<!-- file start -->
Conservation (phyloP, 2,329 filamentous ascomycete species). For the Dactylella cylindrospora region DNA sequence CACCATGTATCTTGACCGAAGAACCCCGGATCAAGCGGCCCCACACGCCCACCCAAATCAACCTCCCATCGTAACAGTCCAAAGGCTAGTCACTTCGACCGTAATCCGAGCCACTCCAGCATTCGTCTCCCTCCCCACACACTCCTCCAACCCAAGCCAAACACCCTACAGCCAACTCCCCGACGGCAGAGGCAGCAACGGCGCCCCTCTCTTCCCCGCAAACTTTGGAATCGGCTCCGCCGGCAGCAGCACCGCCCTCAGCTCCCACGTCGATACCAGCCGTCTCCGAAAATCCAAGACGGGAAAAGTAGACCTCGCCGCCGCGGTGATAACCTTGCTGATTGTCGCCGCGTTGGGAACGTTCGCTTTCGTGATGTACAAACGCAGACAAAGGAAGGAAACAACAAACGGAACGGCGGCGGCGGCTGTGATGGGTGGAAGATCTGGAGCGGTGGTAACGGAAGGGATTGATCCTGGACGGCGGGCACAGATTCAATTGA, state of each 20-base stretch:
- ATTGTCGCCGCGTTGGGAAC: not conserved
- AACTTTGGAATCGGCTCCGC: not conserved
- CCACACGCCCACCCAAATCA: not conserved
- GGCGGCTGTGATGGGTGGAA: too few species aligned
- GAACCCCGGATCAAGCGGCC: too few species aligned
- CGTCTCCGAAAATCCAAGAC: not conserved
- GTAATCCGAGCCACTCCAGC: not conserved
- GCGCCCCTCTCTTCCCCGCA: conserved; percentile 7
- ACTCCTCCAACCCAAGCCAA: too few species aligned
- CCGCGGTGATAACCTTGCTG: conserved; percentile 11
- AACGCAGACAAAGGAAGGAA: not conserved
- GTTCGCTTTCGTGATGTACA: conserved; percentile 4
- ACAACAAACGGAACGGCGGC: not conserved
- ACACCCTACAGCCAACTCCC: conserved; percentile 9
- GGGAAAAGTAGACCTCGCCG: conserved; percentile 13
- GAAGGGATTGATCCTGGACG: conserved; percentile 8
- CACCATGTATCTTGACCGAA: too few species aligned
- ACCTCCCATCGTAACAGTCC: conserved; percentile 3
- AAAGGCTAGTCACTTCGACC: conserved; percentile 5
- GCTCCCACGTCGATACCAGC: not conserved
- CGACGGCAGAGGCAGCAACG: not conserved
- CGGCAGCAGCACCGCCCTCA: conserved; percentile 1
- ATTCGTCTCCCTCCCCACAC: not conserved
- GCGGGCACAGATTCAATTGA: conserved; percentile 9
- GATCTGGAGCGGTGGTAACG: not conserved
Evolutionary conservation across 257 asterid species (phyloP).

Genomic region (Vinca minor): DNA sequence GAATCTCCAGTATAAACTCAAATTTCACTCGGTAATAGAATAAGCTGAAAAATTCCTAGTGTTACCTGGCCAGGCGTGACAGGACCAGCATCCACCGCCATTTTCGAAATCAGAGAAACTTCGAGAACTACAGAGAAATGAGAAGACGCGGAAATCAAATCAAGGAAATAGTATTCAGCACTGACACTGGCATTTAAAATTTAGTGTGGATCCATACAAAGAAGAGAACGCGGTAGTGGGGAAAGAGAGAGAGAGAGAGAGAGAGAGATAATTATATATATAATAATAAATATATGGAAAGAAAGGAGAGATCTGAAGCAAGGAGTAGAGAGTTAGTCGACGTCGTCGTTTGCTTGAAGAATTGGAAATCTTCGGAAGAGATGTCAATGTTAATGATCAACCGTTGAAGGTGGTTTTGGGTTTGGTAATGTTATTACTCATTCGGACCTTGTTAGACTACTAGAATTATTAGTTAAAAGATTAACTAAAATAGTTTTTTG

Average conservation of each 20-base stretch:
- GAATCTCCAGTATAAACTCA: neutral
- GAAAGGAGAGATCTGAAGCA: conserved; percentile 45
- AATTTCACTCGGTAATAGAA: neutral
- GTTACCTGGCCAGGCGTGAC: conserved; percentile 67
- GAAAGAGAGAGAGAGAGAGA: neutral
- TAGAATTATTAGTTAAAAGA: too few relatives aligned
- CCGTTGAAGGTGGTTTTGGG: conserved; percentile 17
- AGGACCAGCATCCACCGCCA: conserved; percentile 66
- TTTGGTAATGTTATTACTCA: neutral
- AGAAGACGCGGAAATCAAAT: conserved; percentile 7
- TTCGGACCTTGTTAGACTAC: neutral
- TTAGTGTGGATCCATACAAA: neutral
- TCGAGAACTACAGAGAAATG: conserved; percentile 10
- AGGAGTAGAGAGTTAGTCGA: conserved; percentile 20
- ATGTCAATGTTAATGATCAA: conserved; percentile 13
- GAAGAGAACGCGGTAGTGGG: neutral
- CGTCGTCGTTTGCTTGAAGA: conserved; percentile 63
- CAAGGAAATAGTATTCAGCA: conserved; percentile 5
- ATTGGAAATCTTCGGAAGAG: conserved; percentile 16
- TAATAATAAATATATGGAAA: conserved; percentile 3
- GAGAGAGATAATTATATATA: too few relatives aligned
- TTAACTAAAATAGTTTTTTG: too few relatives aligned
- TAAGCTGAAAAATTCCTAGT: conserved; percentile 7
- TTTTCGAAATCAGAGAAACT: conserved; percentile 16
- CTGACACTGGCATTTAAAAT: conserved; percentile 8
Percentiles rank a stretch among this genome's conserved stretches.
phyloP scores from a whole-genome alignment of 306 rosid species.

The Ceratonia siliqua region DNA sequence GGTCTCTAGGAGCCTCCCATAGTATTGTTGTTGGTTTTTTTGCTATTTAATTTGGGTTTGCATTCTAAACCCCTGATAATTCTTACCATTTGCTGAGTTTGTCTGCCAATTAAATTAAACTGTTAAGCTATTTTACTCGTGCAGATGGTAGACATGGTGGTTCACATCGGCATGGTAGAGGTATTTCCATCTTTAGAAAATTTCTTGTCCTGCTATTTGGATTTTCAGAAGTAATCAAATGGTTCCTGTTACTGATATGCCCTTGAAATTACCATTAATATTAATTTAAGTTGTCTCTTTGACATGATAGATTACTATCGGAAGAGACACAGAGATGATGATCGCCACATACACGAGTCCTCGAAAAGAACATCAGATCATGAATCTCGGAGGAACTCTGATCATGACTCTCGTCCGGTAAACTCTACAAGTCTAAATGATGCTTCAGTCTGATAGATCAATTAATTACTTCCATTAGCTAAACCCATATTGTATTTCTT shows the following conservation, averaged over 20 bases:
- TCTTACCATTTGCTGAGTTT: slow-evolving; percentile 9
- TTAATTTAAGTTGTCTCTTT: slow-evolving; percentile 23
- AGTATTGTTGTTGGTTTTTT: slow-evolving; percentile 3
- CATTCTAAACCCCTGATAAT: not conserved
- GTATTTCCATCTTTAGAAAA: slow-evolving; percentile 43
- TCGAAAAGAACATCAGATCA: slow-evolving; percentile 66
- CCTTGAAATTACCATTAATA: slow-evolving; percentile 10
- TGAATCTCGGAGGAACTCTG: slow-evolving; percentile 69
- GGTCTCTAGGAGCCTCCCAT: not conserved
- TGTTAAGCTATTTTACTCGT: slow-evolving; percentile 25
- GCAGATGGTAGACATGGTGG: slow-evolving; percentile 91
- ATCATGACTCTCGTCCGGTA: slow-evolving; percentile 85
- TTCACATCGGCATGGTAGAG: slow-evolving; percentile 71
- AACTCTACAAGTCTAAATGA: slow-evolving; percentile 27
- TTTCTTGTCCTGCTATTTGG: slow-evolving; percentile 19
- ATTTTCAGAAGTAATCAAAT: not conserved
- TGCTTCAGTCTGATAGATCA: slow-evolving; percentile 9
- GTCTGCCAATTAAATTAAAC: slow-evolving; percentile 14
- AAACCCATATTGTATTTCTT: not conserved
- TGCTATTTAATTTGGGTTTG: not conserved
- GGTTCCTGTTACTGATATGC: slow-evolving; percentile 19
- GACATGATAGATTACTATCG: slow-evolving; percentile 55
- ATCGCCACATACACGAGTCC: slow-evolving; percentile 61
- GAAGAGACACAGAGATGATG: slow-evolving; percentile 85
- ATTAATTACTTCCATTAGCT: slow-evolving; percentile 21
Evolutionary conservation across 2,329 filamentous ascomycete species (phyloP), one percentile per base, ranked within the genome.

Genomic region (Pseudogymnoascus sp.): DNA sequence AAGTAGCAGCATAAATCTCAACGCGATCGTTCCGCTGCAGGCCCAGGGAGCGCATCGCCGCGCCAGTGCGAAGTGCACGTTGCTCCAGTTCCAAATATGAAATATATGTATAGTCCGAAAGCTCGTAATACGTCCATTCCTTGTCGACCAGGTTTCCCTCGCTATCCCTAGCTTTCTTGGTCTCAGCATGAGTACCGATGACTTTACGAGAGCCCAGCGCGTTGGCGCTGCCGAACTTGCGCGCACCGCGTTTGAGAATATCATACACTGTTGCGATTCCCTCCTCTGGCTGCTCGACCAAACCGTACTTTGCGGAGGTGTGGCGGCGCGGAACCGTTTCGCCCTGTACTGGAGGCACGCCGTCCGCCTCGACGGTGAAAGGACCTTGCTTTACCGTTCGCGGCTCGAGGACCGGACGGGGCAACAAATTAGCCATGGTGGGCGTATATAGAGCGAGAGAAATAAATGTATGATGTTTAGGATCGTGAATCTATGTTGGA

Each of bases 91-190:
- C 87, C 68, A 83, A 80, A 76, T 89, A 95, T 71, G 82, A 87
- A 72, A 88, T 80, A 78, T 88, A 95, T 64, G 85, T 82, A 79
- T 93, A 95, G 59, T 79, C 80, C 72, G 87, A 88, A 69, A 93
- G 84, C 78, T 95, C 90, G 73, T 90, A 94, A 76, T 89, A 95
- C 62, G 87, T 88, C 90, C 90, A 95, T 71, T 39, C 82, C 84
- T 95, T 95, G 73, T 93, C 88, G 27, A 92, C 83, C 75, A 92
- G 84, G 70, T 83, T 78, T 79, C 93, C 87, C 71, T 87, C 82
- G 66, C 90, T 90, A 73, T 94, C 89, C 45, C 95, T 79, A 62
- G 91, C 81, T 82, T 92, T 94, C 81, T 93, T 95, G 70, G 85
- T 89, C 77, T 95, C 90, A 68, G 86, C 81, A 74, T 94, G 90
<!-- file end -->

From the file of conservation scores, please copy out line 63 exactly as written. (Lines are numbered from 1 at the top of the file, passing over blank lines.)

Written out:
- TCGAAAAGAACATCAGATCA: slow-evolving; percentile 66